Master Topic in Philosophy of Science
Level of Study
Fall in even years
Objectives and Content
Philosophy of science is concerned with fundamental questions about science and with the implications of science for society. Some of these key-questions are: What counts as science? Is there a Scientific Method, and what is it? Are scientific theories reliable sources of knowledge? What is the general purpose of science (if any)? Although there is little consensus on the answers to many key-questions in the philosophy of science (including the issue of induction, or the ability of science to tell us true things about 'unobservables'), this course attempts to provide a general overview of these responses, and to evaluate their credibility. There are strong and natural connections between science and other branches of philosophy, such as metaphysics and epistemology. The main emphasis lies on contemporary philosophy.
After completing the course students should have
- specialized knowledge of the key-concepts, arguments and positions in the philosophy of science.
- a deep understanding of at least one of the themes covered in the course, including familiarity with an expanded range of related scholarly literature.
After completing the course the student should be able to:
- discuss orally and in writing central issues, concepts and arguments in philosophy of science (eg. falsificationism, realism v. different versions of antirealism such as instrumentalism or constructive empiricism, bayesianism, etc.)
- consider the relevant arguments in philosophy of science (e. g. the 'no miracles argument ')
- work individually with philosophical questions and problems - discuss the value of science to society
- engage in in-depth research in a variety of topics in philosophy of science, develop their own ideas, formulate research questions related to the themes and debates covered in the course. Moreover, they will be able to assess the scholarly literature. In addition, they will become able to write a substantial research paper that engages with relevant scholarly literature. They will be well-prepared to write an MA thesis in this field.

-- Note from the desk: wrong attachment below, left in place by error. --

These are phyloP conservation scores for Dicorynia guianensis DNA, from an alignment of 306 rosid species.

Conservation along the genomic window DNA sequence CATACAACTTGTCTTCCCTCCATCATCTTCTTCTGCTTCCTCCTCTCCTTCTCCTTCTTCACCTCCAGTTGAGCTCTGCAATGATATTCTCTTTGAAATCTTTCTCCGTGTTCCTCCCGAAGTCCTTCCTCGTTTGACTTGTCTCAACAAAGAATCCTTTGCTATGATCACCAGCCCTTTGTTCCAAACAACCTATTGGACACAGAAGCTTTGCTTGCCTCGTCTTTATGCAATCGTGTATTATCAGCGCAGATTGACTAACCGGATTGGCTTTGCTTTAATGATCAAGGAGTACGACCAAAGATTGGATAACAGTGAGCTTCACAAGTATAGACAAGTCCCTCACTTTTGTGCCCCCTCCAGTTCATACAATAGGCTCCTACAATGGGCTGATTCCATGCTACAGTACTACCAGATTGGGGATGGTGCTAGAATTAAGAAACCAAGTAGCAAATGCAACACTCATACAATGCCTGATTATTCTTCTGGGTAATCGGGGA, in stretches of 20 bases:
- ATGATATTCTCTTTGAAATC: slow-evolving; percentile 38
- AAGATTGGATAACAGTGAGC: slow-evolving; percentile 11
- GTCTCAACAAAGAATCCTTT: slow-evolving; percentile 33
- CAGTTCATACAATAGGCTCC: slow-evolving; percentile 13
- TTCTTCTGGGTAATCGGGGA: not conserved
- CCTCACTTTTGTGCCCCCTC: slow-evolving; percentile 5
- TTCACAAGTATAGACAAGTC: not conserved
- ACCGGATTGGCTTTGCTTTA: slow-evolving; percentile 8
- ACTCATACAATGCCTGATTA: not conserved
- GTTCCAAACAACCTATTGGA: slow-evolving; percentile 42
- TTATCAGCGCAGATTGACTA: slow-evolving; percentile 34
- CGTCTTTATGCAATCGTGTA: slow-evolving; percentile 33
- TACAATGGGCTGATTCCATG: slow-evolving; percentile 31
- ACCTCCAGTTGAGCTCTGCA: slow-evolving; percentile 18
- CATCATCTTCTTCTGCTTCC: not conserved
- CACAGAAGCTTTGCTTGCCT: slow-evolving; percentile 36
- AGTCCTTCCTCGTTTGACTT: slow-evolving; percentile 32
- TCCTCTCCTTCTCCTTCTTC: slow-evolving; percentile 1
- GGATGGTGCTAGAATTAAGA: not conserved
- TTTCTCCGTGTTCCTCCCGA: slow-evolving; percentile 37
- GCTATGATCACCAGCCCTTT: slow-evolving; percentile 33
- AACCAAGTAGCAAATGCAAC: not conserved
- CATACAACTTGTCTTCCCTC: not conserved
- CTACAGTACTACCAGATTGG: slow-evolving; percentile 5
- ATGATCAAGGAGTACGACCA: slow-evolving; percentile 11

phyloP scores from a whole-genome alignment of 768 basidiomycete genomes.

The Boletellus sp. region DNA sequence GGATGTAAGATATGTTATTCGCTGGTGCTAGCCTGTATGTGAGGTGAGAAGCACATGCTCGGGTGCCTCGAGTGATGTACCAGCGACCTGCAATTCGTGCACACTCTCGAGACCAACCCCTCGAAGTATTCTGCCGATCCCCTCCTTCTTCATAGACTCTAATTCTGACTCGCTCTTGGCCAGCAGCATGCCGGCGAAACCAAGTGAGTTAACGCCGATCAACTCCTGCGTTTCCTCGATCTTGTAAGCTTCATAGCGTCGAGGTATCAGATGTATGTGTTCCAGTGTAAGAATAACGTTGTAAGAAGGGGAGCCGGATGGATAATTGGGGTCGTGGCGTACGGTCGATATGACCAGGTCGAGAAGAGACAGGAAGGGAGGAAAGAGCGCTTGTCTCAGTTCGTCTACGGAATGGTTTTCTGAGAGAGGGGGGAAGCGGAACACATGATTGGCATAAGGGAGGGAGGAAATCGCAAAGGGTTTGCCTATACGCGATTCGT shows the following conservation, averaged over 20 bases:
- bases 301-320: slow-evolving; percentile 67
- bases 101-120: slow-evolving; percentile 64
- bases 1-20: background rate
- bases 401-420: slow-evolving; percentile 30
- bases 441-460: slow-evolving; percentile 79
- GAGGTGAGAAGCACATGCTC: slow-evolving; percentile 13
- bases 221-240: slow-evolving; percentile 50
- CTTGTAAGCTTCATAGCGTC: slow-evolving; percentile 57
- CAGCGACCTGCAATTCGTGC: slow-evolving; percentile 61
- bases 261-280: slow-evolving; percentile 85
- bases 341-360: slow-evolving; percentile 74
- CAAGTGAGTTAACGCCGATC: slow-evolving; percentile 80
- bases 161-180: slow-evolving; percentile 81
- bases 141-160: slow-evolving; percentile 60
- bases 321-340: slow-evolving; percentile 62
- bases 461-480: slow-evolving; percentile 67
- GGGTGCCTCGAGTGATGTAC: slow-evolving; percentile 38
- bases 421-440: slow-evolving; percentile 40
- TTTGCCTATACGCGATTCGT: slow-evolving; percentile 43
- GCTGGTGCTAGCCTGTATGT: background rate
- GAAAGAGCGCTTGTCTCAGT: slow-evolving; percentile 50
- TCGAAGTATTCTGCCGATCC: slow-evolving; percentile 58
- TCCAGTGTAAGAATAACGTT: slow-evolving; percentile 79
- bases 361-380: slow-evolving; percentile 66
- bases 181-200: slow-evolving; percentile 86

Required Previous Knowledge
Bachelor degree with 90 credits specializing in philosophy or equivalent.
Recommended Previous Knowledge
A good proficiency in English is necessary since it ought to be assumed that much of the prescribed reading will be in English.
Access to the Course
This course is open to students who have been admitted to the Master's programme in philosophy. All other students require permission in order to register for this course. Please contact firstname.lastname@example.org to apply.
Teaching and learning methods
Teaching is offered in the form of lectures and/or seminars.
The number of gatherings may be reduced if the number of students attending the course is less than 4. In that case, the students will be compensated with individual or group tutoring
The students will be offered the opportunity to present some materials in class, either some assigned readings, or their own work towards the end of the semester. Although this activity is not obligatory, and will not be graded, it will help them improve their abilities to communicate orally and present ideas to an audience.
Compulsory Assignments and Attendance
An approval of compulsory requirements is valid for three semesters, including the semester in which the approval is given.
- Students must submit a proposal and draft of their semester assignment. Deadlines are set by the department.
- Students must attend a supervision session with the instructor.
Forms of Assessment
An assignment consisting in answering two questions on the material taught in the course. The questions are assigned by the lecturer.
Each answer is 2000-3000 words long, w/o bibliography. Total length of the assignment, for both answers, is thus 4000-6000 words.
The assignment can be written in Norwegian or English. The assignment can be written in Norwegian or English and is to be handed in digital as one PDF-document at the end of the semester.
The compulsory activities have to be formally approved before one can take an exam in the course.
Assessment in a semester without teaching follows the syllabus the previous semester the course had teaching.
From A to F
The teaching will be evaluated from time to time.
Department of Philosophy